Very Heavy Resisted Sprint Training for Adolescent Football Players : A training intervention on acceleration, sprint and jump performance in late pubertal adolescent athletes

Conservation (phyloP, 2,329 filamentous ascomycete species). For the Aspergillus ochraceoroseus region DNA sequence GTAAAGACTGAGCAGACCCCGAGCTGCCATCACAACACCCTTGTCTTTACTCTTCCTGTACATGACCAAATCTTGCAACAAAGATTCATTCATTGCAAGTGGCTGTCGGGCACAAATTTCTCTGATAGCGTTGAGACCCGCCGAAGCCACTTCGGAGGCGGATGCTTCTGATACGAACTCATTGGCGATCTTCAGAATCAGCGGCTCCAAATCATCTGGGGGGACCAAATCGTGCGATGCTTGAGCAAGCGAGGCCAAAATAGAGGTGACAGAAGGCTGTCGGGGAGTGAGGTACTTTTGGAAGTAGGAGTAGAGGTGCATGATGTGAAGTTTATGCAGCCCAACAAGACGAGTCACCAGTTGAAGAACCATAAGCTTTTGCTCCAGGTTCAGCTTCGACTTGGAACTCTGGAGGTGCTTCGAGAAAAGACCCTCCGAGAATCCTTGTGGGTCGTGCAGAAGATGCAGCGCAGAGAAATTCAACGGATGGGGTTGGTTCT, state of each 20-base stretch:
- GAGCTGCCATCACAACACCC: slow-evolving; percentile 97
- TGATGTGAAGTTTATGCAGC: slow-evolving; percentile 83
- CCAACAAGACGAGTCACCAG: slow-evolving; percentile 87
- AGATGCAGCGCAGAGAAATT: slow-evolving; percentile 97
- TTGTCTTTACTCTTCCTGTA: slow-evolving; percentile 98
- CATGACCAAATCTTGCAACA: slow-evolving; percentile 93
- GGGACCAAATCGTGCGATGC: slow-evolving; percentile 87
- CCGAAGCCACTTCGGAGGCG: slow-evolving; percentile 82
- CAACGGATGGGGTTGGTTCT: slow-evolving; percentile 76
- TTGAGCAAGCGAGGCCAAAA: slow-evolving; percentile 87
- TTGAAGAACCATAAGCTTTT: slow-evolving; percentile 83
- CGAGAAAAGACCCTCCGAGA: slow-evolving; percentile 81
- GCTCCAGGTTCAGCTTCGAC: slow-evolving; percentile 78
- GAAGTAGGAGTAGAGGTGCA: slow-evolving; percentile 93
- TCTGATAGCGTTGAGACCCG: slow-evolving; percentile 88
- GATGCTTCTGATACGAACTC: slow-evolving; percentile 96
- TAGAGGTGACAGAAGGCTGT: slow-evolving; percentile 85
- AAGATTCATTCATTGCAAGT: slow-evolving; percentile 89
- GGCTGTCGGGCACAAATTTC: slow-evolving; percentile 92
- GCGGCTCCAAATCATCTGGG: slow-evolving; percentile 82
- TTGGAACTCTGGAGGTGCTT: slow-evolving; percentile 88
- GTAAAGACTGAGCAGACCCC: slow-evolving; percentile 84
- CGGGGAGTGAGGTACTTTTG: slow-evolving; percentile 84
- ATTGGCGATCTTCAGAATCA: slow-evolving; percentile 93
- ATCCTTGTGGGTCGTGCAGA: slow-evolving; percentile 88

Sammanfattning: Abstract Aim The main purpose of this study was to investigate and compare the effects of a very heavy resisted sprint training regimen and a unresisted sprint training regimen on sprint, acceleration and jump performance in late pubertal adolescent football (soccer) players at mid- to post-PHV and >95% PAH. Method In total 27 male football players were recruited as volunteer participants. The participants had no previous experience with resisted sprint training. The participants were randomly assigned to either the resisted sprint (RST) (n=9) or unresisted sprint (UST) (n=10) training group. However, the grouping was matched based on the force-velocity (F-v) profiling. A control group (i.e. TAU group n=8) was matched with the experimental groups based on age and anthropometrics. The training was done twice a week for four weeks, consisting of either resisted or unresisted sprints. 24 of the original 27 participants could later be included for statistical analysis. During intervention the TAU group performed the regular team training with no additional stimuli from the researchers. Anthropometrics, sprint, acceleration and jump performance testing was tested pre- and post-training intervention. Results The four-week training intervention resulted in significant improvements of sprint- and acceleration for the RST-group. The improvements were 3,8% (±0.05) in T30, 4,2% (±0.06) in T20, 5,7% (±0.06) in T10, and 7,9% (±0.06) in the T5. The RST and UST groups also had significant improvements in both vertical and horizontal jump performance. Further there were several significant between group changes in both sprint and jump performance favoring the RST group over both the UST and TAU groups. Conclusion The conclusions are that in this population a very heavy RST regimen elicits improvements in sprint and acceleration performance whilst a UST regimen does not. Further, both the RST- and UST- training regimens elicit improvements in both vertical and horizontal jump performance. The improvements of the present study follow the pattern of previous studies in the field indicating a greater horizontal force generating ability. However, the improvements in the present study are larger than previously seen, indicating that this type of training might be extra beneficial to enhance sprint and jump performance in late pubertal adolescent athletes. The findings of the present study also contradict the typical recommendations of using light resistance loads (i.e. the 10% rule) when it comes to RST. Heavier loads, as in this case 103,5% of body weight on average, can indeed be used to produce sprint and acceleration gains in a late pubertal adolescent athlete population. The improvement in these short sprints (5-30m) versus the eventual performance decrease in longer sprints 40-70m (e.g. due to less effective maximal velocity phase) is a trade off which logically should be worthwhile for team sport athletes.
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